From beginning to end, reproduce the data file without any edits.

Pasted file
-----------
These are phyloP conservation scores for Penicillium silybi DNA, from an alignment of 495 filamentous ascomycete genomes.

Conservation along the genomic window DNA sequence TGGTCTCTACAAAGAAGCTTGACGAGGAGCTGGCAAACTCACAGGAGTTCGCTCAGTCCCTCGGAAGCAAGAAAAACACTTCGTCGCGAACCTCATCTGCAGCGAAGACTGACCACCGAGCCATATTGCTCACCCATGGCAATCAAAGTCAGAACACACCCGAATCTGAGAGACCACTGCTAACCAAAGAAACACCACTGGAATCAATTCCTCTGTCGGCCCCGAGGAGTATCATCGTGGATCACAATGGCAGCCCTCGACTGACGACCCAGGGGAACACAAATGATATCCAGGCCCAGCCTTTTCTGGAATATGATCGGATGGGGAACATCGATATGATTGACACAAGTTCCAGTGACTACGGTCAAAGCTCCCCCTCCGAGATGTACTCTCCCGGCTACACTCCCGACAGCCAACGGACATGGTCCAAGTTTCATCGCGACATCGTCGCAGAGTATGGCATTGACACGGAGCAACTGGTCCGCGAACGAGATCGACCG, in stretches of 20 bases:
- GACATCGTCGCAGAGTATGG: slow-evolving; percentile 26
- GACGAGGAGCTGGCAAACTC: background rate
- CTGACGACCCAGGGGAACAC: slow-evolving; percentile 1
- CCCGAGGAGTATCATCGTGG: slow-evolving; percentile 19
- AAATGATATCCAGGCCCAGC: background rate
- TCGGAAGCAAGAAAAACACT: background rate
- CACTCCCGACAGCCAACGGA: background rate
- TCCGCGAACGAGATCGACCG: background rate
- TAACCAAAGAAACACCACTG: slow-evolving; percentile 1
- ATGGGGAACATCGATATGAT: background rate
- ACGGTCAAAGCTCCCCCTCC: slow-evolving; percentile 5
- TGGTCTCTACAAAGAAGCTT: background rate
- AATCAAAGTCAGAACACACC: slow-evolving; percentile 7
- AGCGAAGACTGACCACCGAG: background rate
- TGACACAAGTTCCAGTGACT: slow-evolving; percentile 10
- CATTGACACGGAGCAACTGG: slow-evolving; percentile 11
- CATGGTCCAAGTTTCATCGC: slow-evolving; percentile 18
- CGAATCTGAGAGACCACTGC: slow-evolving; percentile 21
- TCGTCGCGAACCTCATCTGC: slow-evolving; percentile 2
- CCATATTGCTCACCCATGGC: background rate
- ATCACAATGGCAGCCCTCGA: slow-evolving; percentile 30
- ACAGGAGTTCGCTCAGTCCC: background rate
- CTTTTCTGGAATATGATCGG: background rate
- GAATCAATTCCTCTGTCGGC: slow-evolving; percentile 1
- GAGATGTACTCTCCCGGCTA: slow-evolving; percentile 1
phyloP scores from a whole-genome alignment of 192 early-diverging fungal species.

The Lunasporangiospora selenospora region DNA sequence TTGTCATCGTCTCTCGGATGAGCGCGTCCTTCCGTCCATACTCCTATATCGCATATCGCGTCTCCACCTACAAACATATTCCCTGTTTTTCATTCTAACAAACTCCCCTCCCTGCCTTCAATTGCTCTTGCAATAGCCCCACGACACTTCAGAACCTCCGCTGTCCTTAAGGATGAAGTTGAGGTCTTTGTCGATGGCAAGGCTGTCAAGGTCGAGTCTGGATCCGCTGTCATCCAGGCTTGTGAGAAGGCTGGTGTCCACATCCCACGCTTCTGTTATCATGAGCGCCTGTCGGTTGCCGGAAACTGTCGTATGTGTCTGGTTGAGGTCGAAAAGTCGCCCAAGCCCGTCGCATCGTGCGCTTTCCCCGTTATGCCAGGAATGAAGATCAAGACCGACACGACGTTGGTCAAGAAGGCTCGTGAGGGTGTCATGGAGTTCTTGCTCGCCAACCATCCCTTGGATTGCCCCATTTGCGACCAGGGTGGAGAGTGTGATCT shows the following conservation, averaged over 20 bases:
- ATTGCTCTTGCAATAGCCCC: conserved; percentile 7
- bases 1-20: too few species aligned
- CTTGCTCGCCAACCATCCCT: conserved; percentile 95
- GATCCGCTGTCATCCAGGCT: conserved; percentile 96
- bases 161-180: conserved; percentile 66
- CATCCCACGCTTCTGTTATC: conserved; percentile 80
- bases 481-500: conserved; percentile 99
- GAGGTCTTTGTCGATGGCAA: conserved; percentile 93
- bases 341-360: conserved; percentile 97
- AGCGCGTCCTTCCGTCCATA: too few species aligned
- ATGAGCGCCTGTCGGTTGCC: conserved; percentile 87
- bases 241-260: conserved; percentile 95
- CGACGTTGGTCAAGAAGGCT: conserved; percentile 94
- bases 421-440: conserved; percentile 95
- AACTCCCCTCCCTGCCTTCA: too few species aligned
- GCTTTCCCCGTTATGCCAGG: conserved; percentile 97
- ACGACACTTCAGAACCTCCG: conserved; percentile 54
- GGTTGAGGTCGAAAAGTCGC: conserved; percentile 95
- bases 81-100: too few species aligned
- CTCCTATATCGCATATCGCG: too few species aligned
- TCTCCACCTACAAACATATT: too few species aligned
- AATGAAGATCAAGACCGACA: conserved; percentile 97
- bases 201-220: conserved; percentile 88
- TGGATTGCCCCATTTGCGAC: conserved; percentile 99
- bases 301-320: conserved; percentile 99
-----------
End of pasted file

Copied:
These are phyloP conservation scores for Penicillium silybi DNA, from an alignment of 495 filamentous ascomycete genomes.

Conservation along the genomic window DNA sequence TGGTCTCTACAAAGAAGCTTGACGAGGAGCTGGCAAACTCACAGGAGTTCGCTCAGTCCCTCGGAAGCAAGAAAAACACTTCGTCGCGAACCTCATCTGCAGCGAAGACTGACCACCGAGCCATATTGCTCACCCATGGCAATCAAAGTCAGAACACACCCGAATCTGAGAGACCACTGCTAACCAAAGAAACACCACTGGAATCAATTCCTCTGTCGGCCCCGAGGAGTATCATCGTGGATCACAATGGCAGCCCTCGACTGACGACCCAGGGGAACACAAATGATATCCAGGCCCAGCCTTTTCTGGAATATGATCGGATGGGGAACATCGATATGATTGACACAAGTTCCAGTGACTACGGTCAAAGCTCCCCCTCCGAGATGTACTCTCCCGGCTACACTCCCGACAGCCAACGGACATGGTCCAAGTTTCATCGCGACATCGTCGCAGAGTATGGCATTGACACGGAGCAACTGGTCCGCGAACGAGATCGACCG, in stretches of 20 bases:
- GACATCGTCGCAGAGTATGG: slow-evolving; percentile 26
- GACGAGGAGCTGGCAAACTC: background rate
- CTGACGACCCAGGGGAACAC: slow-evolving; percentile 1
- CCCGAGGAGTATCATCGTGG: slow-evolving; percentile 19
- AAATGATATCCAGGCCCAGC: background rate
- TCGGAAGCAAGAAAAACACT: background rate
- CACTCCCGACAGCCAACGGA: background rate
- TCCGCGAACGAGATCGACCG: background rate
- TAACCAAAGAAACACCACTG: slow-evolving; percentile 1
- ATGGGGAACATCGATATGAT: background rate
- ACGGTCAAAGCTCCCCCTCC: slow-evolving; percentile 5
- TGGTCTCTACAAAGAAGCTT: background rate
- AATCAAAGTCAGAACACACC: slow-evolving; percentile 7
- AGCGAAGACTGACCACCGAG: background rate
- TGACACAAGTTCCAGTGACT: slow-evolving; percentile 10
- CATTGACACGGAGCAACTGG: slow-evolving; percentile 11
- CATGGTCCAAGTTTCATCGC: slow-evolving; percentile 18
- CGAATCTGAGAGACCACTGC: slow-evolving; percentile 21
- TCGTCGCGAACCTCATCTGC: slow-evolving; percentile 2
- CCATATTGCTCACCCATGGC: background rate
- ATCACAATGGCAGCCCTCGA: slow-evolving; percentile 30
- ACAGGAGTTCGCTCAGTCCC: background rate
- CTTTTCTGGAATATGATCGG: background rate
- GAATCAATTCCTCTGTCGGC: slow-evolving; percentile 1
- GAGATGTACTCTCCCGGCTA: slow-evolving; percentile 1
phyloP scores from a whole-genome alignment of 192 early-diverging fungal species.

The Lunasporangiospora selenospora region DNA sequence TTGTCATCGTCTCTCGGATGAGCGCGTCCTTCCGTCCATACTCCTATATCGCATATCGCGTCTCCACCTACAAACATATTCCCTGTTTTTCATTCTAACAAACTCCCCTCCCTGCCTTCAATTGCTCTTGCAATAGCCCCACGACACTTCAGAACCTCCGCTGTCCTTAAGGATGAAGTTGAGGTCTTTGTCGATGGCAAGGCTGTCAAGGTCGAGTCTGGATCCGCTGTCATCCAGGCTTGTGAGAAGGCTGGTGTCCACATCCCACGCTTCTGTTATCATGAGCGCCTGTCGGTTGCCGGAAACTGTCGTATGTGTCTGGTTGAGGTCGAAAAGTCGCCCAAGCCCGTCGCATCGTGCGCTTTCCCCGTTATGCCAGGAATGAAGATCAAGACCGACACGACGTTGGTCAAGAAGGCTCGTGAGGGTGTCATGGAGTTCTTGCTCGCCAACCATCCCTTGGATTGCCCCATTTGCGACCAGGGTGGAGAGTGTGATCT shows the following conservation, averaged over 20 bases:
- ATTGCTCTTGCAATAGCCCC: conserved; percentile 7
- bases 1-20: too few species aligned
- CTTGCTCGCCAACCATCCCT: conserved; percentile 95
- GATCCGCTGTCATCCAGGCT: conserved; percentile 96
- bases 161-180: conserved; percentile 66
- CATCCCACGCTTCTGTTATC: conserved; percentile 80
- bases 481-500: conserved; percentile 99
- GAGGTCTTTGTCGATGGCAA: conserved; percentile 93
- bases 341-360: conserved; percentile 97
- AGCGCGTCCTTCCGTCCATA: too few species aligned
- ATGAGCGCCTGTCGGTTGCC: conserved; percentile 87
- bases 241-260: conserved; percentile 95
- CGACGTTGGTCAAGAAGGCT: conserved; percentile 94
- bases 421-440: conserved; percentile 95
- AACTCCCCTCCCTGCCTTCA: too few species aligned
- GCTTTCCCCGTTATGCCAGG: conserved; percentile 97
- ACGACACTTCAGAACCTCCG: conserved; percentile 54
- GGTTGAGGTCGAAAAGTCGC: conserved; percentile 95
- bases 81-100: too few species aligned
- CTCCTATATCGCATATCGCG: too few species aligned
- TCTCCACCTACAAACATATT: too few species aligned
- AATGAAGATCAAGACCGACA: conserved; percentile 97
- bases 201-220: conserved; percentile 88
- TGGATTGCCCCATTTGCGAC: conserved; percentile 99
- bases 301-320: conserved; percentile 99